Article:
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The Human Condition Documentary Proposal—Part 2 Soul

Elaborating the Reproductive Unit

To return to the story of the development of matter on Earth, it was mentioned that there were two means by which Negative Entropy or God could overcome the impasse to integrating multicellular animals that was created by the limitation of genes having to be selfish.

Since each reproducing individual had to ensure its own reproduction, one obvious means of getting around the problem was to elaborate the reproductive individual, make it bigger. Ant and bee colonies, for example, became totally cooperative, fully integrated wholes or collectives or societies of many multicellular individuals by elaborating the reproductive unit. This was achieved by deferring the sexual reproduction of the workers and soldiers so that the colony consists of just one sexual queen and one, or very few at the most, sexual males. Deferring their own sexual reproduction eliminated the divisive competition amongst the individual ants/bees to reproduce. Their reproduction was ensured through their support of the sexual queen; they foster her and she reproduces them.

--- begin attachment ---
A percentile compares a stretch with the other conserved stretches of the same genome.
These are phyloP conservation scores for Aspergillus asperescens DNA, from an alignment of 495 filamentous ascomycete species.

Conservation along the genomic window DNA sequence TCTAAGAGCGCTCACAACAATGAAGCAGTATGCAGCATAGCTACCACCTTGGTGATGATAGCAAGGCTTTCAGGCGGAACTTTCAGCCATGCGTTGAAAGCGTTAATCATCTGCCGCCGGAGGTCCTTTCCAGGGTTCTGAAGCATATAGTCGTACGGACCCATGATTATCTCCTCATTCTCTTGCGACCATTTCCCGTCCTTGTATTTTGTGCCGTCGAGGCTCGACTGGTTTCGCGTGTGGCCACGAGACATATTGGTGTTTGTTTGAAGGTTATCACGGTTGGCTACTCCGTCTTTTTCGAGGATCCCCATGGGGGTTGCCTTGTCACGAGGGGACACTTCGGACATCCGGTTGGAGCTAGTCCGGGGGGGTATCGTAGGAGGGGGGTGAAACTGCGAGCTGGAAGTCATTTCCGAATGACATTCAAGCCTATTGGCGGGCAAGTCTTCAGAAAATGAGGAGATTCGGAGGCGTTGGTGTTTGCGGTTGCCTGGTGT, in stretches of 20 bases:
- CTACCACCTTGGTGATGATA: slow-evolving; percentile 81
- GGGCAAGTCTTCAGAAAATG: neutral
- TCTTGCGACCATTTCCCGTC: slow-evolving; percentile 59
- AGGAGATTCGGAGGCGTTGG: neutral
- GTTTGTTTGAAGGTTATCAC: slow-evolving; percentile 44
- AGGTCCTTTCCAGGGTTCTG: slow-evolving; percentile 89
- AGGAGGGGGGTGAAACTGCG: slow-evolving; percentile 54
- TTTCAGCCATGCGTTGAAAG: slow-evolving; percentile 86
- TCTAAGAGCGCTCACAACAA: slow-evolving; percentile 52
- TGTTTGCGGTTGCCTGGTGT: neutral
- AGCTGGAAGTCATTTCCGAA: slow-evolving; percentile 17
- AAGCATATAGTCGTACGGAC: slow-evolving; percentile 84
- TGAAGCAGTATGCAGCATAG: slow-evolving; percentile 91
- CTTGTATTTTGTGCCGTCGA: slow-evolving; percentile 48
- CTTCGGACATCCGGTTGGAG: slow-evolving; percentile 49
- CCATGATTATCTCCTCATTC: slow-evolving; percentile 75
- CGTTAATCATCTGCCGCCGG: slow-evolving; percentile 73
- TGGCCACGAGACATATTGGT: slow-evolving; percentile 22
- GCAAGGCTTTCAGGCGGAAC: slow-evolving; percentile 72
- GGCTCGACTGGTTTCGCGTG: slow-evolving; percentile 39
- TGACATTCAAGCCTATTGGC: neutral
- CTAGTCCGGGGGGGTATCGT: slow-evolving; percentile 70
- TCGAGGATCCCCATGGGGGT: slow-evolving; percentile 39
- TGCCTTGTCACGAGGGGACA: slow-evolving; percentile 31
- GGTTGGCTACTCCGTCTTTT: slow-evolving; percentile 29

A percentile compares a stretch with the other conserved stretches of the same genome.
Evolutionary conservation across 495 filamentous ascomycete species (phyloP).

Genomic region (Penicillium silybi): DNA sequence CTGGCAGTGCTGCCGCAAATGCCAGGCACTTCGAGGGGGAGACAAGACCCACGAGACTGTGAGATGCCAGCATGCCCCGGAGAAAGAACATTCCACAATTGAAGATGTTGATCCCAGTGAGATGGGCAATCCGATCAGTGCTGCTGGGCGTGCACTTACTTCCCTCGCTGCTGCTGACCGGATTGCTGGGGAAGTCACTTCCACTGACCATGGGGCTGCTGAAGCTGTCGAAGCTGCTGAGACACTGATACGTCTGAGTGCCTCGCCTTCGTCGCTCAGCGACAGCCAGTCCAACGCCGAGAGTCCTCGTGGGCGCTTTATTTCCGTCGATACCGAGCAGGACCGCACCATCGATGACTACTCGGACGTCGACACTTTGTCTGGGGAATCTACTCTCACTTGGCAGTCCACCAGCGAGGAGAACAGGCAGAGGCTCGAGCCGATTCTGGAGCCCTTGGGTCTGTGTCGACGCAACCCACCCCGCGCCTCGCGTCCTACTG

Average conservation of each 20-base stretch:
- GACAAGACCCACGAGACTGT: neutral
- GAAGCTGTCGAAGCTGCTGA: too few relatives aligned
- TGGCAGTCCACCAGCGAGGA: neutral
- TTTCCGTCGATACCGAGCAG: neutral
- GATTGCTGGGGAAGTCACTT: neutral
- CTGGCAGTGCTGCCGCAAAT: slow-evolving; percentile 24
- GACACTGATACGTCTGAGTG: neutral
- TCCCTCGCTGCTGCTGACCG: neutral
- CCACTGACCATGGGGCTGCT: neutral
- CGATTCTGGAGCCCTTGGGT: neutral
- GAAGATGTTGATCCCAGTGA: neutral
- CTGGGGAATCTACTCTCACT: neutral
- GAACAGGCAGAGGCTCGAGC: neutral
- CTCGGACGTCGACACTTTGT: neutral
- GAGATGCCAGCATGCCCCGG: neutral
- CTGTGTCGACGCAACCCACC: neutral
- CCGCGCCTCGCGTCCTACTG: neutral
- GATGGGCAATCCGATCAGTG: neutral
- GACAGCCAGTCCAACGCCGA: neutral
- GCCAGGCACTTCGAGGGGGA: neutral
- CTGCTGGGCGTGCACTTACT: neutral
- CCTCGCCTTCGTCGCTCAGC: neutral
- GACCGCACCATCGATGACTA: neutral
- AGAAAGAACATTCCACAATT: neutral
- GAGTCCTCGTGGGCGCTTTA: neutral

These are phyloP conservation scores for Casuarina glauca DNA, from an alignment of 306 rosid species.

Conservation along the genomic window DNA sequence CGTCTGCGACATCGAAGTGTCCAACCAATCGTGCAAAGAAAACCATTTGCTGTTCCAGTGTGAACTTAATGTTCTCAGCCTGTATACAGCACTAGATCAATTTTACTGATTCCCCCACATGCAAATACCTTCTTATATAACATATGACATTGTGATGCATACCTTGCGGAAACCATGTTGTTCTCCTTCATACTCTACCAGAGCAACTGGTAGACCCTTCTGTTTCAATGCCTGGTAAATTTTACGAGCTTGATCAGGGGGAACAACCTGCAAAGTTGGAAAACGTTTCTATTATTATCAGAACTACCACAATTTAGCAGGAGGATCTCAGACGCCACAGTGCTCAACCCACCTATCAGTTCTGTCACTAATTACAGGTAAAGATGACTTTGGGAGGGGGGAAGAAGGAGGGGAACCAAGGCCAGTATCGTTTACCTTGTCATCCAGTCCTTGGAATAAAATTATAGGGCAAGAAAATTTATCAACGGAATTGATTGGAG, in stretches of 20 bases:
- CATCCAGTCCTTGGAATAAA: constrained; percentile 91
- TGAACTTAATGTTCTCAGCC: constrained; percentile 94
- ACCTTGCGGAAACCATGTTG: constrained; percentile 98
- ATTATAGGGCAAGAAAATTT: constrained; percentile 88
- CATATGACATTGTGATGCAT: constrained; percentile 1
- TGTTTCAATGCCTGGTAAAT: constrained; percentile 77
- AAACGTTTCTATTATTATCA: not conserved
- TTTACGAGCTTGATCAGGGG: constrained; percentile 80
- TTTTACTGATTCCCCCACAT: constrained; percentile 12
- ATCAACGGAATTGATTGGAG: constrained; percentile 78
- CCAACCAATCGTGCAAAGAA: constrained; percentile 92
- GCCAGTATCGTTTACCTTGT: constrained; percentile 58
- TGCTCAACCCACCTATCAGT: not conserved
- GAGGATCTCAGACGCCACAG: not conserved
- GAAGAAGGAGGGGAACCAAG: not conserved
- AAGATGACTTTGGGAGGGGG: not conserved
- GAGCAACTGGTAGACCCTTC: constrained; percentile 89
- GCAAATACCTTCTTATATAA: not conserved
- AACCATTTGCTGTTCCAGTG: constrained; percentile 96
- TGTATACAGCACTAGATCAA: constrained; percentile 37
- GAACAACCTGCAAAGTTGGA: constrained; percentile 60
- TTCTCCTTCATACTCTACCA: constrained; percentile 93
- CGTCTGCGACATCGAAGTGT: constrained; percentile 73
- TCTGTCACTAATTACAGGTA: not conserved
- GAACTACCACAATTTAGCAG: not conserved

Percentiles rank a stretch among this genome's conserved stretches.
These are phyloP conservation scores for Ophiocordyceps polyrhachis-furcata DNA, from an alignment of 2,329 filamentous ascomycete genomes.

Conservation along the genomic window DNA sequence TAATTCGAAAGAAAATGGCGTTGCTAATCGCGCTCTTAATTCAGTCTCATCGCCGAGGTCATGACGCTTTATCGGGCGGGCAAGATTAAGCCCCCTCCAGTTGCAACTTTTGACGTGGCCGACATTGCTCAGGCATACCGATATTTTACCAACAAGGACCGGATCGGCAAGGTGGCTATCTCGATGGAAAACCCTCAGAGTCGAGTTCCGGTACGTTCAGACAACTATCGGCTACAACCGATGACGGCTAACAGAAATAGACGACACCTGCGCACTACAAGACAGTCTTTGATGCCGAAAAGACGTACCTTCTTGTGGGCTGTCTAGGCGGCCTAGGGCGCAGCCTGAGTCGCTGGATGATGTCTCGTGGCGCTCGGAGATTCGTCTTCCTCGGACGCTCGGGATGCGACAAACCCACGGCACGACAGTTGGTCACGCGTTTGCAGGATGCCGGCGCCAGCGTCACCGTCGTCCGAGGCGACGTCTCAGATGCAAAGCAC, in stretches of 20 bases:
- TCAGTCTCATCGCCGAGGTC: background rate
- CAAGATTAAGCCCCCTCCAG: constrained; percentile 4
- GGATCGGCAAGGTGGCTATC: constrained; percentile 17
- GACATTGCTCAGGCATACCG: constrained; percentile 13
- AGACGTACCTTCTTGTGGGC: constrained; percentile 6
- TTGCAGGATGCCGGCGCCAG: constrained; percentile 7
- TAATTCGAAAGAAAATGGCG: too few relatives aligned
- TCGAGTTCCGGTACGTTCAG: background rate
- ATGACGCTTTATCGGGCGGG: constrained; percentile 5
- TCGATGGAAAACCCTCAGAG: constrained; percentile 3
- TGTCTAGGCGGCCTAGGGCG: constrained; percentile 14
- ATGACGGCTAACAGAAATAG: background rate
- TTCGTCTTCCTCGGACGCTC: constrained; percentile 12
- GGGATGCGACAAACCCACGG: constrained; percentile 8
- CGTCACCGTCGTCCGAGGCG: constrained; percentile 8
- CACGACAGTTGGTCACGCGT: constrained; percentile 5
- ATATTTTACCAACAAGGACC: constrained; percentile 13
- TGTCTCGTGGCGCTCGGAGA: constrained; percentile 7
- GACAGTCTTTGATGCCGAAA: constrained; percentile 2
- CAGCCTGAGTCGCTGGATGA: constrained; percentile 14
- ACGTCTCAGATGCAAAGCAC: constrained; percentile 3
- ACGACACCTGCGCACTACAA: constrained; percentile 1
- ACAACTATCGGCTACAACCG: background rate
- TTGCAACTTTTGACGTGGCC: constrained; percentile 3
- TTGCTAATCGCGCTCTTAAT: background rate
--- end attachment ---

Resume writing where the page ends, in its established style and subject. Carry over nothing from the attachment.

Elaborating the reproductive unit was the way single-celled organisms integrated to form multicellular organisms. Volvox, one of the best-known genera of green algae, offers one example of an organism in transition from the single-celled to the multicellular state. The following honest description of the process of integration occurring in Volvox is taken from a 1938 biological text book: ‘Volvox is seen in fresh-water ponds as a small, green sphere which may be one-tenth of an inch in diameter. The sphere is composed of thousands of flagellates embedded in the surface of a jelly ball…Volvox is a colony of unicellular animals rather than a many-celled animal, because even the simplest many-celled animals have considerably more differentiation between cells than appears among the cells of Volvox. The colony swims about, rolling over and over from the action of the flagella; but, remarkably enough, the same end of the sphere is always directed forward, and thus we can distinguish front and rear ends. Its behaviour can be explained only by supposing that the activities of the numerous flagellates are subordinated to the activity of the colony as a whole. If the flagella of each member of the colony were to beat without reference to the other members, the sphere would never get anywhere. In such subordination of the individual cells of a colony to the good of the colony as a whole we see the beginnings of individuality as it exists in the higher animals, where each animal behaves as a single individual, although composed of millions of cells…The co-ordination of numerous components into an individual is usually followed by the specialisation of different individuals for different duties. Only the slightest degree of specialisation is seen in the Volvox colony; the flagellates of the back part of the colony are capable of reproduction, while the front members never reproduce but have larger Page 21 of